3. People will probably never choose to plant trees on all bits of “available” land.

The original estimate included tundra and also gaps in far northern forests. However, planting trees there might make climate change worse. 

That’s because trees reflect less solar energy than snow, grasses or even bare ground. The ability to reflect energy is known as the trees’ albedo. If trees in these places absorb a lot of the sun’s energy, instead of reflecting it, they could further warm themselves and the planet. Just taking out these risky, snowy northern places would cut 52.8 metric gigatons of from the original July 5 estimate. That cut by itself lowers the original estimate by about a quarter. 

Attempting to plant trees in some “available” spots — such as Yellowstone National Park in the United States — could run into fierce opposition. Why? Many people see value in keeping those areas as they are today. Veldman’s group, for instance, cut another 53.5 metric gigatons from the July 5 estimate to leave tropical grasslands as they are. Some of the animals in those ecosystems are “already gravely threatened,” they note. Turning their homes into forests would hurt. Plus, getting rid of a grassland could upset the lives of people who live there now. They might need to find new water sources, places to hunt game or let their livestock graze.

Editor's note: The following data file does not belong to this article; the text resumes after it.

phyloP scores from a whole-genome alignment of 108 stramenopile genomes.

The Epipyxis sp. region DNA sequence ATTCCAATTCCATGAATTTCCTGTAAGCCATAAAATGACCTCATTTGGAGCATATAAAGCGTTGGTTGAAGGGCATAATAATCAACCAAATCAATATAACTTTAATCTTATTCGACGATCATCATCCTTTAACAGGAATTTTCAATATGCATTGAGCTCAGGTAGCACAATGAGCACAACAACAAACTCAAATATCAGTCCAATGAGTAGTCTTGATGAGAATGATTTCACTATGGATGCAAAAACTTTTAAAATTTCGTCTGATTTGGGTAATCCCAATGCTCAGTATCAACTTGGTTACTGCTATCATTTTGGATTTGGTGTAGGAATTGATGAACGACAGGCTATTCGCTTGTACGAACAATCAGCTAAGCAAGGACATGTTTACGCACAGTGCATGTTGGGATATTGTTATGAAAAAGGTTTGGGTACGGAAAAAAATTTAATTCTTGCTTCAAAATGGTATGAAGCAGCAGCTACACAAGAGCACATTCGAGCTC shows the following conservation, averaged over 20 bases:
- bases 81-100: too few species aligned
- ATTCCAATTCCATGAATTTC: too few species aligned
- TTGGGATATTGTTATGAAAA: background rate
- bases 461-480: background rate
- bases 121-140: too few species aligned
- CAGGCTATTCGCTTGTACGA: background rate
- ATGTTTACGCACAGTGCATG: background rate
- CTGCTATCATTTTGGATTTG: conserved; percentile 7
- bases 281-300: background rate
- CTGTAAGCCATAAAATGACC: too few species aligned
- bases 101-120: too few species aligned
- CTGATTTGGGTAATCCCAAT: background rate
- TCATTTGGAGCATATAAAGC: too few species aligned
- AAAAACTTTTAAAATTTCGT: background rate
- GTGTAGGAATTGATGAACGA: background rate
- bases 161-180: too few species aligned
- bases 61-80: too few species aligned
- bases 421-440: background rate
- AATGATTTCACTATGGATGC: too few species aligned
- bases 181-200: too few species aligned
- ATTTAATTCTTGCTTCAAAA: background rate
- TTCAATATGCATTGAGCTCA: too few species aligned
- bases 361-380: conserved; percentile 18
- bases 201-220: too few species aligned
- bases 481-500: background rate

Alaska musk oxen
Here, musk oxen roam a wide-open region near the Igichuk Hills in Alaska. Yes, somebody might imagine planting trees in northern places. Maybe it’s not a good idea.  Western Arctic National Parklands/Flickr (CC BY 2.0)